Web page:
Both culture and economics on their own don’t explain the geographical variation in the drivers of anti-system protest. In some places, cultural factors tend to dominate. In others, the economic factors are more obvious.

So, it’s complicated and there is an interplay between the two. Underlying economic factors can also present themselves in what some would call a cultural protest.

Both culture and economics on their own don’t explain the geographical variation in the drivers of anti-system protest.

This is why the other authors and I think both should be looked at, rather than saying it’s just culture or it’s just economics, which is incredibly unhelpful. This is often missing in the debate, particularly in the wake of the shocks of 2016.

A theme that comes up in the paper is the ‘depolitization’ of policy as a threat to democracy. What do you mean by this?

We understand depolitization of policymaking as a process of technocratically-driven economic decision-making becoming detached from the mechanisms of popular representation and accountability to voters. More concretely, that means a lot of economic policymaking has been outsourced by elected representatives to institutions outside of their direct control.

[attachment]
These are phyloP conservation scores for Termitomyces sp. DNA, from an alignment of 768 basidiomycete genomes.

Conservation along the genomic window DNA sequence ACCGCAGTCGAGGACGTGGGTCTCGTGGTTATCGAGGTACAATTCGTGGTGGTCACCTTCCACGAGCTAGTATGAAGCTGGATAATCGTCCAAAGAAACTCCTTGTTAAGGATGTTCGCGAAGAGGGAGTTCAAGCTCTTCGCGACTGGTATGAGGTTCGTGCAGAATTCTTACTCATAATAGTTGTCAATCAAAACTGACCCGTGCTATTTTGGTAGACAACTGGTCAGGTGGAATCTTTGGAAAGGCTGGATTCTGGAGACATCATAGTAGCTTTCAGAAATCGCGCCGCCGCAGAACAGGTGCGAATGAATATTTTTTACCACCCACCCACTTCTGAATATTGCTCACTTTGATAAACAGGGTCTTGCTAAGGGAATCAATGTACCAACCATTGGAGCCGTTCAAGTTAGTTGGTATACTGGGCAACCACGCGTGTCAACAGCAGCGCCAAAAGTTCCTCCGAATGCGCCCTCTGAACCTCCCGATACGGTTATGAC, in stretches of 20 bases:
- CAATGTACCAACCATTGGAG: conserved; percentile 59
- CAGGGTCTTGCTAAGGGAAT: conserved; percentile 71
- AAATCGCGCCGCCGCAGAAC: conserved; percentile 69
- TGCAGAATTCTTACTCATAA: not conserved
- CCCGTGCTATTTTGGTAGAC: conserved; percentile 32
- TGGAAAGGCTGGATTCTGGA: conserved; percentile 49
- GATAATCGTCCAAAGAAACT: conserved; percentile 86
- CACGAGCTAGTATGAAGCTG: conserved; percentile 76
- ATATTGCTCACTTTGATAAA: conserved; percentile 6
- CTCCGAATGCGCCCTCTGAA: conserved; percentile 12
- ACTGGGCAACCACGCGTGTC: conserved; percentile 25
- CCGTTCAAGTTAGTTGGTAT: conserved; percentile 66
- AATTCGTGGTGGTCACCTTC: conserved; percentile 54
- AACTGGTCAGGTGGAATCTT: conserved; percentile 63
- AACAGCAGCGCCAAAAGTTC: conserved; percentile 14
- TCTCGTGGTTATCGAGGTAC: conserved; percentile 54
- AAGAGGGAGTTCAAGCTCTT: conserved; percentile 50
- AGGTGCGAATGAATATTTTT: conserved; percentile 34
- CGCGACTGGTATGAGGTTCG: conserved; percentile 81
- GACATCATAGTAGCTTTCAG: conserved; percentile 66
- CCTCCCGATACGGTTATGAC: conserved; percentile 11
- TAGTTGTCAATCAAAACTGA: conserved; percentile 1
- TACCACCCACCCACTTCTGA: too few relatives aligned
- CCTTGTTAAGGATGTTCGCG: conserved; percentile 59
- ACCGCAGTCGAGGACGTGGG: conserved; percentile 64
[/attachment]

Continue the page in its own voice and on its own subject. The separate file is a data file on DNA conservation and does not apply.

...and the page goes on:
The obvious example would be the important role played by independent central banks. Their policy choices have real distributional consequences, even more since the global financial crisis as they became even more critical in macroeconomic management. However, there is very limited democratic control over them.

It’s not necessarily these institutions, such as central banks, which are asking for a bigger role and more decision-making power, but it’s often been either a conscious choice to outsource these decisions, or because of political dysfunction, that they land on the doorstep of unelected technocrats.

A lot of economic policymaking has been outsourced by elected representatives to institutions outside of their direct control.

This is the case for most countries, but in Europe specifically economic policymaking has been constrained by the structures of the EU as well. Rules ranging from the fiscal rules to those governing the single market mean that national politicians have limited leeway when it comes to economic policymaking.

As a result, there’s less of a point to debating some of these questions because they’re not being really made in parliaments or by elected representatives anymore.

Why have some parts of Europe (for example, Hungary and Poland) experienced right-wing populism but other parts (for example, Greece and Spain) have seen more left-wing populism?

That’s the million-euro question but a convincing case is set out by Philip Manow in the Chatham House paper The political economy of populism in Europe. He argues a good explanation can be found in the types of hyper-globalization shocks to hit a specific polity, and by the domestic political and economic structures of those countries in how they respond to those shocks.